Irony

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IRONY, rhetoric. A term derived from the Greek, which signifies dissimulation. It is a refined species of ridicule, which, under the mask of honest simplicity or ignorance, exposes the faults and errors of others, by seeming to adopt or defend them.
     2. In libels, irony may convey imputations more effectually than direct assertion, and render the publication libelous. Hob. 215; Hawk. B. 1, c. 73, s. 4; 3 Chit. Cr. Law, 869, Bac. Ab. Libel, A 3.

References in periodicals archive ?
Ironic isn't it that I have led many hundreds of children to North Wales on field study activities and I hope I have shown them the beauty on their "doorstep".
It took Alanis Morissette to sing her her hit song Ironic for me to totally appreciate the term and how best to use it.
Every time she warbles "Isn't it Ironic, don't you think?" I shout at the radio "NO!
For some Catholic prelates, the election of the Philippines to the UN Human Rights Council was ironic yet inspiring at the same time.
Amelia Womack, deputy leader of the Green Party, said it was "ironic" that Newcastle City Council had felled almost twice as many trees as any other authority in the country over the past three years, at a time when the city has not published a clean air strategy.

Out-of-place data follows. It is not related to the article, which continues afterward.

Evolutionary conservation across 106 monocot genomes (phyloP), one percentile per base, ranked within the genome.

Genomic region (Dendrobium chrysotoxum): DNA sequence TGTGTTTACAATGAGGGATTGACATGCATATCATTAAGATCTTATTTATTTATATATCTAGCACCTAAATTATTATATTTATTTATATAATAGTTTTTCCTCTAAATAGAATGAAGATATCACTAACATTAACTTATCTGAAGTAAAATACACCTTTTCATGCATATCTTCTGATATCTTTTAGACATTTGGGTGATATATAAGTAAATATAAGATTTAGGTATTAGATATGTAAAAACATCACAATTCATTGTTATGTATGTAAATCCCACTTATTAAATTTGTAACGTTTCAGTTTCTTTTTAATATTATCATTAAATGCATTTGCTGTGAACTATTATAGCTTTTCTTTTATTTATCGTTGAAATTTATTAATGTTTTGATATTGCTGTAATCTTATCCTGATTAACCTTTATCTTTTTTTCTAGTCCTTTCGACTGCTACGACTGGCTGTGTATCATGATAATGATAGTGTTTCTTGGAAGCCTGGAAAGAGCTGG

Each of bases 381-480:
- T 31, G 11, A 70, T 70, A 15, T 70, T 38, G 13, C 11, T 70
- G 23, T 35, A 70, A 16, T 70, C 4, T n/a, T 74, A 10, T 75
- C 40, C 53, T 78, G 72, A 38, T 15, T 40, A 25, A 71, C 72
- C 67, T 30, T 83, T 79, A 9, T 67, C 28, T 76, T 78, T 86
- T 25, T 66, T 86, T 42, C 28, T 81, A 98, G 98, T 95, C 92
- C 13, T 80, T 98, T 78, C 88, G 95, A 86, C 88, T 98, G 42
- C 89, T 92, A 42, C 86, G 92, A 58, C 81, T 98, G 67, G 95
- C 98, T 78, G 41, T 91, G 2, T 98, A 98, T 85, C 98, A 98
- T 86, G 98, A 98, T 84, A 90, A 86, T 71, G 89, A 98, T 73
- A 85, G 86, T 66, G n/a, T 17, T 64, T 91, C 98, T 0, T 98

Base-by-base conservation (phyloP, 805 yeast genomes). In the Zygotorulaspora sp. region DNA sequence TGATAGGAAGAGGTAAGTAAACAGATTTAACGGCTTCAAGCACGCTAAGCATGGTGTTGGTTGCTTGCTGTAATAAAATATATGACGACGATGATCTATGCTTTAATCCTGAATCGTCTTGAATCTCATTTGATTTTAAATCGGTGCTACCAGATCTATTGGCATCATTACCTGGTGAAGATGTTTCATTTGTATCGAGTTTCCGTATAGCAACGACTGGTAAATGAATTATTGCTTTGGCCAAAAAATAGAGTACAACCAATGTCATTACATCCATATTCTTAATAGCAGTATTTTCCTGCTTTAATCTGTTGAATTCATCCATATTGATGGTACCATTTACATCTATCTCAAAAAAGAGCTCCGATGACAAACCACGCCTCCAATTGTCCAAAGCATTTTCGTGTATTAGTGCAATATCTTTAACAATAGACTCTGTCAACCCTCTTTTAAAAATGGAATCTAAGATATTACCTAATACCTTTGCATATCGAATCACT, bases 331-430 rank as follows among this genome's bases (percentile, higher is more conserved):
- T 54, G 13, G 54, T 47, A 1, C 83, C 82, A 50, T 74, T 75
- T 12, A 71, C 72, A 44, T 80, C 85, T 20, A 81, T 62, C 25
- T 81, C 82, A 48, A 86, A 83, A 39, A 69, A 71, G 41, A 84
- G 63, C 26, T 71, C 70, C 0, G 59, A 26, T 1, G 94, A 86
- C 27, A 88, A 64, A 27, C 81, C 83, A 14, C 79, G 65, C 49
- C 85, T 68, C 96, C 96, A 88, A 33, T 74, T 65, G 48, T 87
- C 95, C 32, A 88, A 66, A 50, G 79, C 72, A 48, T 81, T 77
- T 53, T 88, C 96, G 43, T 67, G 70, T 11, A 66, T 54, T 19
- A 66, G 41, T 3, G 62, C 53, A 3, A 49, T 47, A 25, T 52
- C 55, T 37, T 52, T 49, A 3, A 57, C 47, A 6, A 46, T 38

MARTIN O'NEILL joked that Sean Scannell and Niall Keown declaring for Northern Ireland is 'somewhat ironic'.
Wagering on an Ironic God: Pascal on Faith and Philosophy
The Nicosia Municipal Arts Centre will host the lecture Ironic Historiography: on Art, Nationality and In-between Identities by Dr Sigal Barkai on Wednesday.
SINGER Alanis Morrissette got some stick for the lyrics of her 1996 hit single Ironic.
Her 1995 song, Ironic, which - despite being a huge hit - was frankly a little light on irony, could be re-written with the EU referendum results, and its political fallout, as wonderful new lyrical fodder.
The tracks are "My Choro", "First Come First", "Stucks", "Ironic Dance Suite I", "Ironic Dance Suite II", "Is It Coincidence?", "Love for Magda and Maximus", and "Swingalong".
Particular attention is given to the often contradictory teachings of the book, and the meaning of the term hevel, classically translated as "vanity." The author contends that the book is written in an ironic style, where everything is viewed as hevel, including wisdom, the religious life, and even the teachings of the Book of Kohelet itself.